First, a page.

Shorten likens 'robo-debt' to the logic and ethics of a mob standover

The former Labor leader has called the Centrelink scheme 'state-sanctioned extortion'.

Shadow Minister for Government Services Bill Shorten has called the federal government's Centrelink data-matching project "harsh and inaccurate", in a statement on Monday likening the scheme to having the same essential logic and ethics of a mob standover.

The former Labor leader said the project, colloquially referred to as "robo-debt", is not just immoral, but is also convinced the scheme may well lack any legal foundation.

The Department of Human Services (DHS) has been automatically issuing debt notices to those in receipt of welfare payments through Centrelink since 2016.

The Online Compliance Intervention (OCI) program automatically compares the income declared to the Australian Taxation Office (ATO) against income declared to Centrelink, resulting in debt notices -- along with a 10% recovery fee -- subsequently being issued when a disparity in government data is detected.

One large error in the system was that it incorrectly calculated a recipient's income, basing fortnightly pay on their annual salary rather than taking a cumulative 26-week snapshot of what an individual was paid.

"Our social security legislation holds that something is a debt only if proven. But robo-debt victims are not given the courtesy of the detail. They are given the figure that an automated algorithm arrives at but not shown the 'working out'," Shorten explained.

"Many are frightened into paying off debts that may be wrong or non-existent."

See also: Why Australia is quickly developing a technology-based human rights problem (TechRepublic) 

Pointing to the experience of a woman battling several health problems, including undergoing chemotherapy for cancer, Shorten on Monday said she is being pursued to repay AU$9,000 in sickness allowance from four years ago.

"Labor supports debt recovery. We even support data matching with proper human oversight. But the robo-debt scheme is malfunctioning," Shorten said.

"National Disability Insurance Scheme and Government Services Minister Stuart Robert admits an error rate of at least one in five. Insiders know it is malfunctioning and are covering it up because the government wants the revenue apparently at any cost."

Shorten also said that some former debt compliance officers working for private contractors have reported their robo-debt concerns are being ignored.

"In the face of official cover-up, it is hard for robo-debt victims to get their voices heard," Shorten said, adding that when it comes to legitimate complaints about robo-debt, people whose lives are drastically being impacted are often keeping quiet.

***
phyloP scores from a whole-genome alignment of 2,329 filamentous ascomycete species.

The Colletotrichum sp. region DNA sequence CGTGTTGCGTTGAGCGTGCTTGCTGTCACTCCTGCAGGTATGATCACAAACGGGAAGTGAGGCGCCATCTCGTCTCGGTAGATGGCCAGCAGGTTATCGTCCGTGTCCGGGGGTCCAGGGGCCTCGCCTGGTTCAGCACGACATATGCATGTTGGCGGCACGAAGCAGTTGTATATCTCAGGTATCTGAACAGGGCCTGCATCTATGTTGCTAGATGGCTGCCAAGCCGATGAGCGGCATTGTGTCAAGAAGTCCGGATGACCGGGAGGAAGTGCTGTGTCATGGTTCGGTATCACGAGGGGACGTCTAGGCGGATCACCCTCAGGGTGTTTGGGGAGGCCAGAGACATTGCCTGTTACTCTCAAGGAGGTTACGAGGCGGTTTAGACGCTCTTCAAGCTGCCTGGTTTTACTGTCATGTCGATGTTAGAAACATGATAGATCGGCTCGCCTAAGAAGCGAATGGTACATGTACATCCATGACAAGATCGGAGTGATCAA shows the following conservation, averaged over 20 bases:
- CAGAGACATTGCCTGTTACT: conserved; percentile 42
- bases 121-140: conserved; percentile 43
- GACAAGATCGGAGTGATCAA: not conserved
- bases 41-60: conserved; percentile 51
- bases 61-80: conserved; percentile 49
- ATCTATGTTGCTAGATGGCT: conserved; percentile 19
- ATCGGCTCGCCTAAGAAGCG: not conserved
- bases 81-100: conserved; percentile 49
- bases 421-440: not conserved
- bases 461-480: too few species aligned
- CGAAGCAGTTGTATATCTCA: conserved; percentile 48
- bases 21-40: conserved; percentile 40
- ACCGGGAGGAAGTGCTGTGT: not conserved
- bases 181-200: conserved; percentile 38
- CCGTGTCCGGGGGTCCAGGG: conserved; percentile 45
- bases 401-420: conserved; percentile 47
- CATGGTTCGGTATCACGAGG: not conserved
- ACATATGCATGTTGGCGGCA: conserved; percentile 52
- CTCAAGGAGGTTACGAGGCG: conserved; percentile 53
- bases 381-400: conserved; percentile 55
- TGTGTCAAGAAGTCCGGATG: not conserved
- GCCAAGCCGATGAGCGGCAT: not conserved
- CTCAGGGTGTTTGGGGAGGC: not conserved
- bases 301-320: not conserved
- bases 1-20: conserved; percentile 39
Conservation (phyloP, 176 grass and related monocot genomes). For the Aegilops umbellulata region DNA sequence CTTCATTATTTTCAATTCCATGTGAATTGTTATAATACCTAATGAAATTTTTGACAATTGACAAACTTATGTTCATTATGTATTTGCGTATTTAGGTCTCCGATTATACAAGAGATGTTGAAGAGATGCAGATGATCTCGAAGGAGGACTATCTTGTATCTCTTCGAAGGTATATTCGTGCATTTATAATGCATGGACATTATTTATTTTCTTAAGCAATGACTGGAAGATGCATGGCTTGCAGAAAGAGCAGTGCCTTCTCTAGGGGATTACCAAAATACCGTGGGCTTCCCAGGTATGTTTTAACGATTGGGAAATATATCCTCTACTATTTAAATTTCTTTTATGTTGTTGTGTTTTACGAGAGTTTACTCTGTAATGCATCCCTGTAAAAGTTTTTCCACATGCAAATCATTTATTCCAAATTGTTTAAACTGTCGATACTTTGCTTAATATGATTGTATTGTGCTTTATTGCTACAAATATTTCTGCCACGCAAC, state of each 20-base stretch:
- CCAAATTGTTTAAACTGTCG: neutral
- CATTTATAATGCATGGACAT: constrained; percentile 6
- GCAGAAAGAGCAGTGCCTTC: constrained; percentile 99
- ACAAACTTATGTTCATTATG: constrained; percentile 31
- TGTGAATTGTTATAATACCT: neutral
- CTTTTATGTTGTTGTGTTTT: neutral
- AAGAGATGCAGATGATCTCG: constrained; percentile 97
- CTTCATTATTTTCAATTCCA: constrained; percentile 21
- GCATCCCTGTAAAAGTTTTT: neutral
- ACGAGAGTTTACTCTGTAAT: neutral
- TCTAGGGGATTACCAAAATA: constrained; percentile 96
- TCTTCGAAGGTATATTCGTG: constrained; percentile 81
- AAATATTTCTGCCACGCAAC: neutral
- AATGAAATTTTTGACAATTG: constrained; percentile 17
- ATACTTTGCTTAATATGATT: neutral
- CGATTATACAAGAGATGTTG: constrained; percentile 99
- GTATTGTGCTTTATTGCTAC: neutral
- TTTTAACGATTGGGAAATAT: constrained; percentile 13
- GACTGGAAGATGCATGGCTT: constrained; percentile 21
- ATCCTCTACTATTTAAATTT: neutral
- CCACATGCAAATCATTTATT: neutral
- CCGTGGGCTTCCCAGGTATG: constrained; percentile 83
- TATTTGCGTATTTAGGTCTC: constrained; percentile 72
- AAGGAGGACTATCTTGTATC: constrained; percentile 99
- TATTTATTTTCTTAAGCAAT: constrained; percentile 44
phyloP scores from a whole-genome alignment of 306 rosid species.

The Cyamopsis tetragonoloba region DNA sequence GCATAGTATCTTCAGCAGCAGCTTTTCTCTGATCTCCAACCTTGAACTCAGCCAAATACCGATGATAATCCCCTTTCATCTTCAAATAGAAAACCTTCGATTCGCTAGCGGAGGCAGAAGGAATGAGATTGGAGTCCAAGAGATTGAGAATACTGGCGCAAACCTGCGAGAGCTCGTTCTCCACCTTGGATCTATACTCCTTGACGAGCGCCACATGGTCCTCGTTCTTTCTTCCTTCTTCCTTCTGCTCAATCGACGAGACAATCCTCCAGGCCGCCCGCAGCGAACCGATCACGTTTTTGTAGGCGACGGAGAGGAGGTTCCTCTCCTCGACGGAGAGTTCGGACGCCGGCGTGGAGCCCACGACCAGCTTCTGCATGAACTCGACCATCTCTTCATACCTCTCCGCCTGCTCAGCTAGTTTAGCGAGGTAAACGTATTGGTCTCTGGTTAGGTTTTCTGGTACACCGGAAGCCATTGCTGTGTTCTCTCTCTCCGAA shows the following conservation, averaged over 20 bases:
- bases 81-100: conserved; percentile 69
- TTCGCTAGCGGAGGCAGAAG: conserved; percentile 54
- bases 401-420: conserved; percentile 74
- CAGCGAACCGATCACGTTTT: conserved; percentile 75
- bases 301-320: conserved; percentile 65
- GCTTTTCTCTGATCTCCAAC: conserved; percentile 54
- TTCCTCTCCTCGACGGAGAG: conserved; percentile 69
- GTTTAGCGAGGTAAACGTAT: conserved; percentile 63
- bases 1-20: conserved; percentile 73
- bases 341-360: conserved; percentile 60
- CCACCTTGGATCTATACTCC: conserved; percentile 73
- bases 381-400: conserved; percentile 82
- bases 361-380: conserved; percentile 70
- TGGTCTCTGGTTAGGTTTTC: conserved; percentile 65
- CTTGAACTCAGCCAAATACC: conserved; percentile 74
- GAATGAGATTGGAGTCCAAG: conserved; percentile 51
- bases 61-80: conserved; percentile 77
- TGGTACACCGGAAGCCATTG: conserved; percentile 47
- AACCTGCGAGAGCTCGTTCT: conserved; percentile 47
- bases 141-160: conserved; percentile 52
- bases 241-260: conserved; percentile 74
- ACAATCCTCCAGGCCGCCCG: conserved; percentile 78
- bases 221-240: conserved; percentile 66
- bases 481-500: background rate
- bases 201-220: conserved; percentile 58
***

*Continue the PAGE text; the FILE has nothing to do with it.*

Labor recently launched a website, Your Robodebt Story, with Shorten calling it a platform to allow "disempowered robo-debt victims" to be heard.

"The stories we have been told through that site reveal the cruelty and heartache of the scheme that is hurting people in every state of this great nation," he continued.

DHS in March last year told a Finance and Public Administration References Committee that its data-matching program went well because it produced savings, but this ignored claims from individuals the OCI system had caused them feelings of anxiety, fear, and humiliation, and reportedly even resulted in suicide.  

Robert has also responded to pleas to stop the program by saying that the government has a lawful responsibility to collect "where citizens have mismatched what they said they'd earn versus what, through their tax return, they've been shown to earn".

"We may never know just how much it is hurting people, but at least one mother blames robo-debt for her son's suicide. Many targeted by robo-debt are battling giant obstacles in their lives and are at breaking point. Their welfare trickle drops like the gentle rain from heaven. It can be the difference between a life that is tough but functional and total destitution," Shorten continued.

"These Australians being treated like criminals are not lying on a beach in the Cayman Islands with a piña colada in one hand and a suitcase of ill-gotten cash in the other."

According to Robert, across Australia, as at 30 June 2019, there were 1.54 million outstanding social welfare debts he claims have a value just shy of AU$5 billion.

While the Coalition claims AU$1.9 billion has been returned funds thanks to robo-debt, the program has cost AU$375 million so far, but has only recovered a little over AU$326 million in overpayments, while at least 31,000 debt claims have been wiped.

Shorten said that many Australians want the plug pulled on the "malfunctioning robo-debt menace".

"Robo-debt may be delivering the government rivers of gold. But so much of it is tainted. It is dirty money and it is plunder that comes at too great a human cost. It must be scrapped. And quickly," he concluded.

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